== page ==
When it comes to naming your analytics events, consistency is key.
For example, if you name one event “Signed In” (titleized, spaces, past tense), then name your signed-out event “Signed Out” not “signed out”, “Sign Out”, “signed_out”, “signOut”, etc.
Ideally you should decide on naming conventions before you start tracking any events. The reason is that once you start tracking an event under one name, most analytics services won’t let you rename it. You can rename the event you send the analytics service, but then you wind up losing the historical trends with the old name. Because of this, normally you’ll wind up sticking with the original name even if you later wish you could change it.
If you can, wrap the analytics event API call with your own validation logic to ensure that everyone is forced to use the same conventions. Also, create solid documentation so there’s a resource for new developers to learn best practices.
At Automattic we have our own internal analytics service called Tracks. Here’s a summary of the guidelines we provide our developers for event naming conventions:
- Use lowercase letters.
- Numbers are allowed.
- Separate words with underscores.
- Don’t abbreviate unnecessarilly.
- Don’t programmatically create event names; hardcode them all. This prevents developers from accidentally flooding our analytics tools with thousands of event names. It also makes the event names easily searchable in our codebase.
- For page loads, use “view”, not “visit”, “load”, etc.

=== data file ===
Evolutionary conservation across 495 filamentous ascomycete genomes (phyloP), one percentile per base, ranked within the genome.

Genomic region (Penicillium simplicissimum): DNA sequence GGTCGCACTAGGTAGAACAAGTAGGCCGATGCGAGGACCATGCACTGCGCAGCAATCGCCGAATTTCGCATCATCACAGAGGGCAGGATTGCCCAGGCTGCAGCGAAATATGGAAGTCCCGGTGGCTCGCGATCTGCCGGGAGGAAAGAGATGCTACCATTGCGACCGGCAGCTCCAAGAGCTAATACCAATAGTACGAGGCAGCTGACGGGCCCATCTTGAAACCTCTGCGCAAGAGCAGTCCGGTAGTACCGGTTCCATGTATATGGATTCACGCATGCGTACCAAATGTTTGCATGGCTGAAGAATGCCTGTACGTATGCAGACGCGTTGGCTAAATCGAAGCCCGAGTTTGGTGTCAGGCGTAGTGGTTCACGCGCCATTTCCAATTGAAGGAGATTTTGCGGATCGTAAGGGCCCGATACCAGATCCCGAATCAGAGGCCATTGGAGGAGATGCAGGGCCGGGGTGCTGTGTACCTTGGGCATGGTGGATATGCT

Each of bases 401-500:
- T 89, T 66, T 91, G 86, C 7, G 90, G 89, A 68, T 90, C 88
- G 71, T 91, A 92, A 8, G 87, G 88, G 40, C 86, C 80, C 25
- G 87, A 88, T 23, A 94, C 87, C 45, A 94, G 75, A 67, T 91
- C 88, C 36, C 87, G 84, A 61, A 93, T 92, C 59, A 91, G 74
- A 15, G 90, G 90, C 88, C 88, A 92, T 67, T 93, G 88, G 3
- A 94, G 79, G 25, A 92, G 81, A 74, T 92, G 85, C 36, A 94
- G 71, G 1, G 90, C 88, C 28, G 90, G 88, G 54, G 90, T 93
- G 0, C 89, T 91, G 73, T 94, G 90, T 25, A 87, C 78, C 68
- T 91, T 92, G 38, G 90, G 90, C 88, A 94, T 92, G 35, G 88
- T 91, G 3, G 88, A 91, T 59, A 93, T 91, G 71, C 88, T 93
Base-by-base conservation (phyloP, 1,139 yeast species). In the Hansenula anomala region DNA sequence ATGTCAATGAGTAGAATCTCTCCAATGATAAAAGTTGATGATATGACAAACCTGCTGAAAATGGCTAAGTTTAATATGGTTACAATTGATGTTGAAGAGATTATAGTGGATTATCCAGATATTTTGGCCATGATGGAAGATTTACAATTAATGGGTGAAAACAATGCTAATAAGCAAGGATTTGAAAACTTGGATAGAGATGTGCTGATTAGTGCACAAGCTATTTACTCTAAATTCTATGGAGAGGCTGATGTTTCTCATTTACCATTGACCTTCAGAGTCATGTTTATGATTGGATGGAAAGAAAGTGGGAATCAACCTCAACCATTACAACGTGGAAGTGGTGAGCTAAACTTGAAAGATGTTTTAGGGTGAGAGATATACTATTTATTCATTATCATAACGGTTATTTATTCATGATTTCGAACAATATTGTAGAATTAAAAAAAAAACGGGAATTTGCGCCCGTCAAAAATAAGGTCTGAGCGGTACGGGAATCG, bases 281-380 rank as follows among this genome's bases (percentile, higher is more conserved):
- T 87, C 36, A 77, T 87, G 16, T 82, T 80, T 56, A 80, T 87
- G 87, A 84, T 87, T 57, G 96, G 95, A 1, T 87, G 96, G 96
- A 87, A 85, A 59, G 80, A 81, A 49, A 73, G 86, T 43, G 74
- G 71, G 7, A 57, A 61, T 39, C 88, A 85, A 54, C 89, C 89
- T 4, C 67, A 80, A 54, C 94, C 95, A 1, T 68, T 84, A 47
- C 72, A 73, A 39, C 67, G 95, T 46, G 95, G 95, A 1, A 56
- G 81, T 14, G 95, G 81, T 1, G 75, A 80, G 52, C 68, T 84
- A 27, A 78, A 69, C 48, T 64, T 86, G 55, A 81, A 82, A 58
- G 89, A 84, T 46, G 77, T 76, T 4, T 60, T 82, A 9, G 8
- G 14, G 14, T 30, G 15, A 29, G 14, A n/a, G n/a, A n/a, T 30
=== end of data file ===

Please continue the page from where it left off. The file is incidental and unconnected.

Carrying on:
- Use present tense for verbs (why used “signed_out” when the shorter”sign_out” will do?). In practice most developers forget this so we don’t enforce it.
We also format our event names so that the source (Calypso, Akismet, etc) is first, the context is second, and the verb is at the end. This makes them appear next to each other in alphabetized event lists in our tools. For example:
There is an argument to be made for having a single
product_purchase event and passing a property such as
source that is set to
calypso, etc but we generally don’t do that because a) Putting the source first lets us partition the databases based on it to make querying for events faster and b) In many cases even though the event is conceptually similar, they wind up varying a lot in the properties attached to them. For example, maybe on one service users buy plans and another service they buy upgrades. If both services share the same event name, you would probably want to ensure a consistent property name that represents what the user purchased. Do you use
upgrade or something more generic? To keep things simple, we simply use similar event names but prefix them with their source (ie,
We also enforce that property names use similar formatting conventions (lowercase, letters only, snake case).
I hope this gives you some things to think about next time you’re setting up tracking for your apps.
If you have any best practices at your company for naming events, I’d love to learn how you all go about it.